Massachusetts has elected Republican Governors ever since Bill Weld won in 1990, with only Deval Patrick as an exception, in large part because our Republican nominees have been good government, reformist, referee types : and Baker epitomizes the Governor as nonpartisan referee. The very smallness of the local GOP, only eleven percent of all voters, assures the state’s Democrats that no GOP Governor can ever implement a partisan, GOP agenda; while his not being a Democrat assures that he is free of the many fractures that split the state’s dominant political party. But this system has worked — this situation of electing Governors from a very small political group — only because the local GOP has chosen electability over ideology. I’m not bullish that this realism will continue.
The Trump interest is not a realist one. Baker’s caution offends their recklessness. They do not want to win elections, they want to change how elections are run. Trump’s fans prefer that only property owners vote. They reject the welfare state, including the social safety net; they want less legal immigration (as well as no undocumented), they dislike inconvenient people; and they insist on saying all these things, loudly and with insult. None of this is calculated to win any Massachusetts election in our lifetimes. As our state’s aging Republican cadres continue to age, and to die — go to almost any GOP committee event. the average age of those attending is easily 65, sometimes over 70 –the only young people you see showing up are the Trump fans, the very few, all of them aware of their man’s pariah status and proud of it.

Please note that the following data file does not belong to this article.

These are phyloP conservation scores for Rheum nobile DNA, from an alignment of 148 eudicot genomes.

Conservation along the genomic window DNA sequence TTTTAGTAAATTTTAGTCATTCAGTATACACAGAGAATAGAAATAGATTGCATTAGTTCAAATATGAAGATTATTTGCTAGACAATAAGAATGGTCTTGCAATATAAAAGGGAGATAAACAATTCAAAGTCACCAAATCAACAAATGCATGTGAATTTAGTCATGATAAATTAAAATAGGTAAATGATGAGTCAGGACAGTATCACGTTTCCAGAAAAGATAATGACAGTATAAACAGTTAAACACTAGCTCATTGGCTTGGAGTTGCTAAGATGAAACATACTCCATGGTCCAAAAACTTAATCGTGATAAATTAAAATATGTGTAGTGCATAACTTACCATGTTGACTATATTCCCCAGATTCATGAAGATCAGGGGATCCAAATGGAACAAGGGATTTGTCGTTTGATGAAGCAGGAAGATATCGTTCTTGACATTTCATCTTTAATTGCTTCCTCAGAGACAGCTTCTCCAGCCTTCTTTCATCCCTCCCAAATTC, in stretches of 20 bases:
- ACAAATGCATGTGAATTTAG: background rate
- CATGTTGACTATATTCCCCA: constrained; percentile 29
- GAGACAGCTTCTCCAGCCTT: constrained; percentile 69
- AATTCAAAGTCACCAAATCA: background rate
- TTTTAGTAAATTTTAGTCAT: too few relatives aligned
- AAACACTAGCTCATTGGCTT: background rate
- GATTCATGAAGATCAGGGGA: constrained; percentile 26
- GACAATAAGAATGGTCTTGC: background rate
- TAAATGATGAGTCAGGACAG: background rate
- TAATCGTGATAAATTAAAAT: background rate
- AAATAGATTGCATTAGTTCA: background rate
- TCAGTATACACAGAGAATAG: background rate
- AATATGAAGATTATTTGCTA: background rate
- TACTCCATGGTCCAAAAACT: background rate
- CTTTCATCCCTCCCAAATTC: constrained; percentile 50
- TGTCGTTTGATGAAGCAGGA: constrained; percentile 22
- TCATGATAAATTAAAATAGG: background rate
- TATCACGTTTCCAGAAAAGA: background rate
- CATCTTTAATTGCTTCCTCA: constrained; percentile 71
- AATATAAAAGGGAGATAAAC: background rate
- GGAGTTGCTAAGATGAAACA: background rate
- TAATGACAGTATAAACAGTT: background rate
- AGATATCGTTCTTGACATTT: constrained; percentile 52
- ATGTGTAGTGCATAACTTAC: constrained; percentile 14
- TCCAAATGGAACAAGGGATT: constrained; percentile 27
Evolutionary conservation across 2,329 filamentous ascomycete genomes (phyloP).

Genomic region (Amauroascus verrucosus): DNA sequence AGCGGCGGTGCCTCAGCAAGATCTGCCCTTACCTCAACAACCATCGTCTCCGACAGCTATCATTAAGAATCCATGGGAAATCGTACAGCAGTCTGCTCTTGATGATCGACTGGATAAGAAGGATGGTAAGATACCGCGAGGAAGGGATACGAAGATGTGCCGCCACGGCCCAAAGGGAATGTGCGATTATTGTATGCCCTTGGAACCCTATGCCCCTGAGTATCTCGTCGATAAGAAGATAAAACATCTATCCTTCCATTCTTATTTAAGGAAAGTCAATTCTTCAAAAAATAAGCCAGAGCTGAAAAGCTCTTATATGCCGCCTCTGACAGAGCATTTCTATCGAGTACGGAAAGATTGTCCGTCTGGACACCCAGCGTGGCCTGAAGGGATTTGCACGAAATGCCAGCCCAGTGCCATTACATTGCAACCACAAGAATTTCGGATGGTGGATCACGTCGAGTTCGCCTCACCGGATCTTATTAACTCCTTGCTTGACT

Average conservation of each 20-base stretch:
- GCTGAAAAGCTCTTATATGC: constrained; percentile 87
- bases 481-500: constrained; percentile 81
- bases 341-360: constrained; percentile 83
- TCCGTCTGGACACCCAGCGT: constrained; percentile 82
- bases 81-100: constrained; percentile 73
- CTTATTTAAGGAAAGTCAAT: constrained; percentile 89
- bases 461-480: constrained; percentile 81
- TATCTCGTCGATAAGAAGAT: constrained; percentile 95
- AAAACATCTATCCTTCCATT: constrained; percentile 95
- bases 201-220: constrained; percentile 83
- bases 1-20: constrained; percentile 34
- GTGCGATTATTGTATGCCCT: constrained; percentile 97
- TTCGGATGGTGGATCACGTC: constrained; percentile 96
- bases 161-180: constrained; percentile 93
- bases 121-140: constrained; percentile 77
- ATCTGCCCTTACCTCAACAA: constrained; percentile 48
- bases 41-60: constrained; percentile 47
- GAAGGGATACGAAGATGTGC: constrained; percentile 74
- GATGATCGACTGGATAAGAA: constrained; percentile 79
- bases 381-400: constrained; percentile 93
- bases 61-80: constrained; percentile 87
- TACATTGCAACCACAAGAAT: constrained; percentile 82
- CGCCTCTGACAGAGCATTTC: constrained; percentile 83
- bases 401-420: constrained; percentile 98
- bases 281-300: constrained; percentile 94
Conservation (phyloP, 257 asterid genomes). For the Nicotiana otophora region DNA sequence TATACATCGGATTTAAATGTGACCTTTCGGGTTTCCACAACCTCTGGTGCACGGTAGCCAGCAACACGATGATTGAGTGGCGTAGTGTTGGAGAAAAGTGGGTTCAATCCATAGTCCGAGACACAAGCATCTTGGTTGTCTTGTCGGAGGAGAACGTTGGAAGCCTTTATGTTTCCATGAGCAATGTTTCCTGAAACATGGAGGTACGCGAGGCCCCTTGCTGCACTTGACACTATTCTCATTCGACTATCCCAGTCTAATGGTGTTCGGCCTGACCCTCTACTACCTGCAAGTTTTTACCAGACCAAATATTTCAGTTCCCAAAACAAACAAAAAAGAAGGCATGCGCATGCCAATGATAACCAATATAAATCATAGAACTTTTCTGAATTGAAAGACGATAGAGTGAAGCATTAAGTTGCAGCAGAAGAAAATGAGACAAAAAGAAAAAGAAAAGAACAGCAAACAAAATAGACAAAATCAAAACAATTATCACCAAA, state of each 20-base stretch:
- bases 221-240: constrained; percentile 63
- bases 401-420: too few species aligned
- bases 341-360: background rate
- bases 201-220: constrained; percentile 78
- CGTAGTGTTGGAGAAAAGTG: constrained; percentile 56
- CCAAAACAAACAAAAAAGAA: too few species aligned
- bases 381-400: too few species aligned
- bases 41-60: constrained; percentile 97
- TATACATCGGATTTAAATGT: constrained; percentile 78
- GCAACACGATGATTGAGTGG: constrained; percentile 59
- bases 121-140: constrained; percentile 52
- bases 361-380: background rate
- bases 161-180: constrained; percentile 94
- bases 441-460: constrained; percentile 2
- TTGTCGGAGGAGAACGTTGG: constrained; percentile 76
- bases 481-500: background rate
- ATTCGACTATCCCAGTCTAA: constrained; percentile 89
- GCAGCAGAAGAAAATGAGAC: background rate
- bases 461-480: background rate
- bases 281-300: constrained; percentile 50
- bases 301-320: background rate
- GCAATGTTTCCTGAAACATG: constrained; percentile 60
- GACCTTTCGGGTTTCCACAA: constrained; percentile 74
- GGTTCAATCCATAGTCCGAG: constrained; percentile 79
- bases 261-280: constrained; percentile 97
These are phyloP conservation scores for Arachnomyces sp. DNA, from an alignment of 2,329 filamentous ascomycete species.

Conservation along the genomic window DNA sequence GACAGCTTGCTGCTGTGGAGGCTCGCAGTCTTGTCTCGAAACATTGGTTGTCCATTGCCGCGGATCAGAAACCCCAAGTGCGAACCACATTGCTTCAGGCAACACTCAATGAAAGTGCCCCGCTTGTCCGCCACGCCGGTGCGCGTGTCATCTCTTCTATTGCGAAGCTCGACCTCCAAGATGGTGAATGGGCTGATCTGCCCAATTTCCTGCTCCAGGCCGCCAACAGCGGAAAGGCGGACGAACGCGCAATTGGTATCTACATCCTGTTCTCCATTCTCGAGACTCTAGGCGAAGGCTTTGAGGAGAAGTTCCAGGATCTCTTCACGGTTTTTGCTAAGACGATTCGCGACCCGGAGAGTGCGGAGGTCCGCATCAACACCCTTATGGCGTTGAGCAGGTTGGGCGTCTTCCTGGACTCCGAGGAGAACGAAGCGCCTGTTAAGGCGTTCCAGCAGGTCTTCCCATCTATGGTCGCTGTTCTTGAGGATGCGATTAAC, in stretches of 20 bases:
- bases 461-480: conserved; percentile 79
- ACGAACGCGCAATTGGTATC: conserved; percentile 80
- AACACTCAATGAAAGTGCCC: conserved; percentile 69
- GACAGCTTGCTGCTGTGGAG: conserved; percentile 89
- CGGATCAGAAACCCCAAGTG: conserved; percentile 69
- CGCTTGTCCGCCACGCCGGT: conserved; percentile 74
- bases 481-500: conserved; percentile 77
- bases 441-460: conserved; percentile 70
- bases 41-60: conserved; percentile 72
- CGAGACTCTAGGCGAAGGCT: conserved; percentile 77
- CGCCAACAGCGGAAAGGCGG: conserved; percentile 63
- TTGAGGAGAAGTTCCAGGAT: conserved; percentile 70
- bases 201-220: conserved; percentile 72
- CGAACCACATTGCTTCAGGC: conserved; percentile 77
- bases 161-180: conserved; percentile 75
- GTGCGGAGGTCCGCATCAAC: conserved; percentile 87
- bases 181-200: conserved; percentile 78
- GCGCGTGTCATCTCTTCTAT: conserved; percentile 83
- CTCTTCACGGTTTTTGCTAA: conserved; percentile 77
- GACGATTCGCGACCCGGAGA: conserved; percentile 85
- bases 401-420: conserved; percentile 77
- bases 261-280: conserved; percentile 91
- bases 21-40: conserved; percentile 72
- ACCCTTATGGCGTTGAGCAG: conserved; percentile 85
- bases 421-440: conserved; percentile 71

How will a Karyn Polito, s progressive as any GOP office holder these past 25 years, win the support of these insurgents ? How will anybody else gain it, other than their insult confreres ? If the GOP of Massachusetts cannot somehow win large numbers of ordinary activists to its side — and remember, eleven percent of our voters is still a lot of people, about 450,000 of them — there will, by 2022, be few, if anyone, in the Massachusetts GOP capable of winning a statewide election after winning a primary decided by Trumpians. For the rest of us are not fools. We know anathema when we hear it spoken. Our state has elected almost only Republican Governors thanks to a political understanding unique to Massachusetts, an understanding built upon the wise realism of our political classes bolstered by some and shrewd convenience on the part of a majority of voters. I doubt that such a delicate bipartisanship can long survive the reckless radicalism of Mr. Trump and his cadre of wreckers who will perforce be all that is left of local GOP activism once the warfare of Trump and his Mad Maxes against the regular party has bled itself dry.
—- Mike Freedberg / Here and Sphere